Baltimore’s Goetze’s Candy is making a nutritional claim it cannot back up, the U.S. Food and Drug Administration charged in a March 4 warning letter to the company.
Those delectable Goetz’s Caramel Cream Double Chocolates in the 9-ounce package should not make the claim on the label that they are “Fortified With Calcium,” FDA said.
“The phrase ‘Fortified With Calcium’ is a nutrient content claim under (the Federal Food, Drug, and Cosmetic Act), because this phrase characterizes the product’s level of calcium, which is a nutrient of the type required to be in nutrition labeling…” the warning letter said.
FDA said the Maryland candy maker is not eligible to make the “Fortified with Calcium” nutrient content claim because its product–candy–is a snack food and those cannot be fortified under federal regulations.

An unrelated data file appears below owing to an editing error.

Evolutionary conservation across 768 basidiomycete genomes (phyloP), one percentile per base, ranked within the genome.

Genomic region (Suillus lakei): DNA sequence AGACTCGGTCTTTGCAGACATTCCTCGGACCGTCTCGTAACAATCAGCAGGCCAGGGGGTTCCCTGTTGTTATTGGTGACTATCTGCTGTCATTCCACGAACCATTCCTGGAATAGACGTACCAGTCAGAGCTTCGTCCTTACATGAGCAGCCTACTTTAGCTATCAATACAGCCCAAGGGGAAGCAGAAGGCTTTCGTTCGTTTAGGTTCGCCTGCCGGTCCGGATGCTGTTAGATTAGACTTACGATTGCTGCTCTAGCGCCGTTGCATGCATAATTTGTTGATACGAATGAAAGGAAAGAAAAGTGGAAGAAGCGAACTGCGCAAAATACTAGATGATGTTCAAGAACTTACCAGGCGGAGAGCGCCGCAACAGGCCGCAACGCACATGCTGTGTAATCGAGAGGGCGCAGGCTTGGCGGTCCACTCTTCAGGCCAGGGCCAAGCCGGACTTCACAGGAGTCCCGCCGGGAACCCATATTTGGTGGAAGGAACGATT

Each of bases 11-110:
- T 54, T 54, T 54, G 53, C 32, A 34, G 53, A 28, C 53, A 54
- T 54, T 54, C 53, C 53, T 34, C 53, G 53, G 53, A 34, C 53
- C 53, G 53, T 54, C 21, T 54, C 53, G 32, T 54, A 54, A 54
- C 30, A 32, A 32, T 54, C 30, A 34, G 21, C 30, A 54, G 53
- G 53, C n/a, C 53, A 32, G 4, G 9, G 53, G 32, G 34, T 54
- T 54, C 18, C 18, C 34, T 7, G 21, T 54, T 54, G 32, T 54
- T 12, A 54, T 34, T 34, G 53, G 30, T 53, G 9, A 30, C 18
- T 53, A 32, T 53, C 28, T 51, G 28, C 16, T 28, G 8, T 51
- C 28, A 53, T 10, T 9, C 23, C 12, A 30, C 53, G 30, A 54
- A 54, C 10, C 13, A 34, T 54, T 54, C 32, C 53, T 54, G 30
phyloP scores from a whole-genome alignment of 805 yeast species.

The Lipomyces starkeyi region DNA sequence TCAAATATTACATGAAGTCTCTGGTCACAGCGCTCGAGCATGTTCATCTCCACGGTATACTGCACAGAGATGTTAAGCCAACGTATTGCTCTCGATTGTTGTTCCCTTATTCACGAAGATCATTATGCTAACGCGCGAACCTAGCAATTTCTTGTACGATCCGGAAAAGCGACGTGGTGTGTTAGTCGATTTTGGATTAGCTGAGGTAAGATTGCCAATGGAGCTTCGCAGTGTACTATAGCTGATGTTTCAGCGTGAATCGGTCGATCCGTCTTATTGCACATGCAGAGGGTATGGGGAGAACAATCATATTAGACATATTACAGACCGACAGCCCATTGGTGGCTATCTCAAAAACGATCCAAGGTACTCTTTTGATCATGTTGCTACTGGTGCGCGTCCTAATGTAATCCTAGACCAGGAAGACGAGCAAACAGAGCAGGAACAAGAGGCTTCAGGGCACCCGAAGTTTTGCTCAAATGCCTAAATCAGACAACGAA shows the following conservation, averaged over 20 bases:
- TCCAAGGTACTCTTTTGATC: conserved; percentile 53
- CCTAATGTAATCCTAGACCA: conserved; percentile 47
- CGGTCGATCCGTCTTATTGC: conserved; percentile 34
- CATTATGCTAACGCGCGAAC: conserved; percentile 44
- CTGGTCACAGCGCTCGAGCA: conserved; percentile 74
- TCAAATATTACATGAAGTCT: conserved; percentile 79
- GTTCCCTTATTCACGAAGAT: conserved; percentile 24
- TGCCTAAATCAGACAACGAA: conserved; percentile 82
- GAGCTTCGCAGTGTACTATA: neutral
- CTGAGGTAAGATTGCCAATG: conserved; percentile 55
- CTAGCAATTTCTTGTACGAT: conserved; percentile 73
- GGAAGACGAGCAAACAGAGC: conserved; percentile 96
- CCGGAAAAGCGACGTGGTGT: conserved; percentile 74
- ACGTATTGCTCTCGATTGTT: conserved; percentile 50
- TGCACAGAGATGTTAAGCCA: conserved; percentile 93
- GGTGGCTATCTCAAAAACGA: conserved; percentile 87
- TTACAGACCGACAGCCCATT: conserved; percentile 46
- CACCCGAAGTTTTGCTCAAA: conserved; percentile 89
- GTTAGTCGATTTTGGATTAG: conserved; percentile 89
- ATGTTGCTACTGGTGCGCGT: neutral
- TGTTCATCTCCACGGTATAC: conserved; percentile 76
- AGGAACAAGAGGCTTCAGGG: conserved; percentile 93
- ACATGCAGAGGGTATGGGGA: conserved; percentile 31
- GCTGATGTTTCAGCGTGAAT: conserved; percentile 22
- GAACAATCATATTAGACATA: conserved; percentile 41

Goetze’s Candy is sold through retail outlets nationwide. The family-owned business claims it is not only “Made in the USA,” but only uses American ingredients, except in those instances where something is not produced or grown domestically.
“As a U.S. manufacturer, we respect the oversight of the FDA and USDA and understand that the U.S. has the safest food supply in the world,” says Mitchell Goetze, on the company’s website. He also promises the customers that Melamine and Hydrolyzed Vegetable Protein (HVP) are not used in any of Goetze’s candies.
FDA also took exemption to the way the candy company figures serving sizes, average servings per container, and even its descriptions. “Your product bears the term ‘Double Chocolate’ and ‘chocolate’ as a characterizing flavor,” the warning letter adds. However, the product is flavored only with cocoa.
“Because a consumer could reasonably expect there to be a chocolate ingredient in a chocolate candy product, but this product contains cocoa as the sole source of chocolate flavoring, the term ‘chocolate’ should be qualified with the word ‘flavored’ on the product label.”
On its website, Goetze’s Candy says it soon plans to list the suppliers for all of its ingredients. The company has 15 days to respond to FDA’s Office of Compliance.© Food Safety News